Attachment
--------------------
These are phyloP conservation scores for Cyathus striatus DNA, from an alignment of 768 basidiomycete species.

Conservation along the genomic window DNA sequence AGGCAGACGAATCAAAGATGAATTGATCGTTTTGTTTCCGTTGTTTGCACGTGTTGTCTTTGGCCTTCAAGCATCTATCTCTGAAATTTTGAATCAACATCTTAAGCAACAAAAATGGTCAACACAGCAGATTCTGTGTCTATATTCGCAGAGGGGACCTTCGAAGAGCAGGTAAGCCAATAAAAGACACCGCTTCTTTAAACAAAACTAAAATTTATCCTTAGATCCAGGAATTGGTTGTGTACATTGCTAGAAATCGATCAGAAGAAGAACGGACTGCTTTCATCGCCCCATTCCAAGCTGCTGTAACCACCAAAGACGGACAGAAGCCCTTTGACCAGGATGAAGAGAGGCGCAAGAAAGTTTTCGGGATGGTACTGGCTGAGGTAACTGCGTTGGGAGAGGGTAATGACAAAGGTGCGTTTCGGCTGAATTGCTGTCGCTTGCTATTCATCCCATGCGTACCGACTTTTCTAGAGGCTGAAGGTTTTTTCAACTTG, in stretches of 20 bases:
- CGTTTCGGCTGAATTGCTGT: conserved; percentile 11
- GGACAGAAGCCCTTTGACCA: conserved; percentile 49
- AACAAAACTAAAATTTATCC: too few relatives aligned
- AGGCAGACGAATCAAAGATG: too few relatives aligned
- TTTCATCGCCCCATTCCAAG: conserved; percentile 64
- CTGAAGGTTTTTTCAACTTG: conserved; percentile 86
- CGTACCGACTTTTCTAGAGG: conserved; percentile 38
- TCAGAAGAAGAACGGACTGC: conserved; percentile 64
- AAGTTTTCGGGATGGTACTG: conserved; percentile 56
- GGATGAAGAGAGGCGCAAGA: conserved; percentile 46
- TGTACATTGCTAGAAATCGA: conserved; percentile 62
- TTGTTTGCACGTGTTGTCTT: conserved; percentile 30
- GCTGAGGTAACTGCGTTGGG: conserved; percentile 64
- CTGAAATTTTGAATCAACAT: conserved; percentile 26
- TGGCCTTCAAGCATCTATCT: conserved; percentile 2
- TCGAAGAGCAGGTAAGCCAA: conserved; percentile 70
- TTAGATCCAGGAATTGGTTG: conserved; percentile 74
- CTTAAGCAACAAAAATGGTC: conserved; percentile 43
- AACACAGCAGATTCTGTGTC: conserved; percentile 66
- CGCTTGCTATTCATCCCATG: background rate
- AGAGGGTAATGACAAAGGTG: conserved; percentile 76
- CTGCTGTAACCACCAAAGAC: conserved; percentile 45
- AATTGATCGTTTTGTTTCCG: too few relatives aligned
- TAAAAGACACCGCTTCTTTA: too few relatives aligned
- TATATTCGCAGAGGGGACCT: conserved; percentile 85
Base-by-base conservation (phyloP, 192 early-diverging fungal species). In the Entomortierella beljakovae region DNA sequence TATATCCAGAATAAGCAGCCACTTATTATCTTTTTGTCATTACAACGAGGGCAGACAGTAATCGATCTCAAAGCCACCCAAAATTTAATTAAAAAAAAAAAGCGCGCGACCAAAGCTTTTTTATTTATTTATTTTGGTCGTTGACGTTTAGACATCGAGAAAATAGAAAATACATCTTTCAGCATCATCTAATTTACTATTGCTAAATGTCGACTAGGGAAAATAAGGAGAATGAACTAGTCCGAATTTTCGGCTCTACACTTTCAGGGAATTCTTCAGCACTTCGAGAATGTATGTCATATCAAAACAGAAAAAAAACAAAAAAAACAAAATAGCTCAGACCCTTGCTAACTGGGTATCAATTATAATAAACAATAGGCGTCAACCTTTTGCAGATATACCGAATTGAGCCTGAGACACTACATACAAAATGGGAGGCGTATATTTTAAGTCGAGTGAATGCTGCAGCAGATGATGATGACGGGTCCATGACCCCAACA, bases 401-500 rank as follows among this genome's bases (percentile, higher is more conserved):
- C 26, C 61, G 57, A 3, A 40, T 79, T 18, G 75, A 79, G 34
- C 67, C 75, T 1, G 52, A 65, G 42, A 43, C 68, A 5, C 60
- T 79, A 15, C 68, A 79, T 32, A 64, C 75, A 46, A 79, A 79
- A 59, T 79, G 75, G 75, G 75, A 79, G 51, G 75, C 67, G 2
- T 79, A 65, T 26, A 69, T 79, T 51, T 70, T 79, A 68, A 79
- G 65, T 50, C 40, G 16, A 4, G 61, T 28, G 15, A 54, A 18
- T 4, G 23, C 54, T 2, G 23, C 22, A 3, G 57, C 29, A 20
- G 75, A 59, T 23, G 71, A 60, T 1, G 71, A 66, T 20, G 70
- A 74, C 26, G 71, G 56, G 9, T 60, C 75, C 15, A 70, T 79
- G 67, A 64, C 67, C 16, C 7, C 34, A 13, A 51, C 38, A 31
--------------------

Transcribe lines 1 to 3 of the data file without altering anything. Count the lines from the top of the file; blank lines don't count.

These are phyloP conservation scores for Cyathus striatus DNA, from an alignment of 768 basidiomycete species.

Conservation along the genomic window DNA sequence AGGCAGACGAATCAAAGATGAATTGATCGTTTTGTTTCCGTTGTTTGCACGTGTTGTCTTTGGCCTTCAAGCATCTATCTCTGAAATTTTGAATCAACATCTTAAGCAACAAAAATGGTCAACACAGCAGATTCTGTGTCTATATTCGCAGAGGGGACCTTCGAAGAGCAGGTAAGCCAATAAAAGACACCGCTTCTTTAAACAAAACTAAAATTTATCCTTAGATCCAGGAATTGGTTGTGTACATTGCTAGAAATCGATCAGAAGAAGAACGGACTGCTTTCATCGCCCCATTCCAAGCTGCTGTAACCACCAAAGACGGACAGAAGCCCTTTGACCAGGATGAAGAGAGGCGCAAGAAAGTTTTCGGGATGGTACTGGCTGAGGTAACTGCGTTGGGAGAGGGTAATGACAAAGGTGCGTTTCGGCTGAATTGCTGTCGCTTGCTATTCATCCCATGCGTACCGACTTTTCTAGAGGCTGAAGGTTTTTTCAACTTG, in stretches of 20 bases:
- CGTTTCGGCTGAATTGCTGT: conserved; percentile 11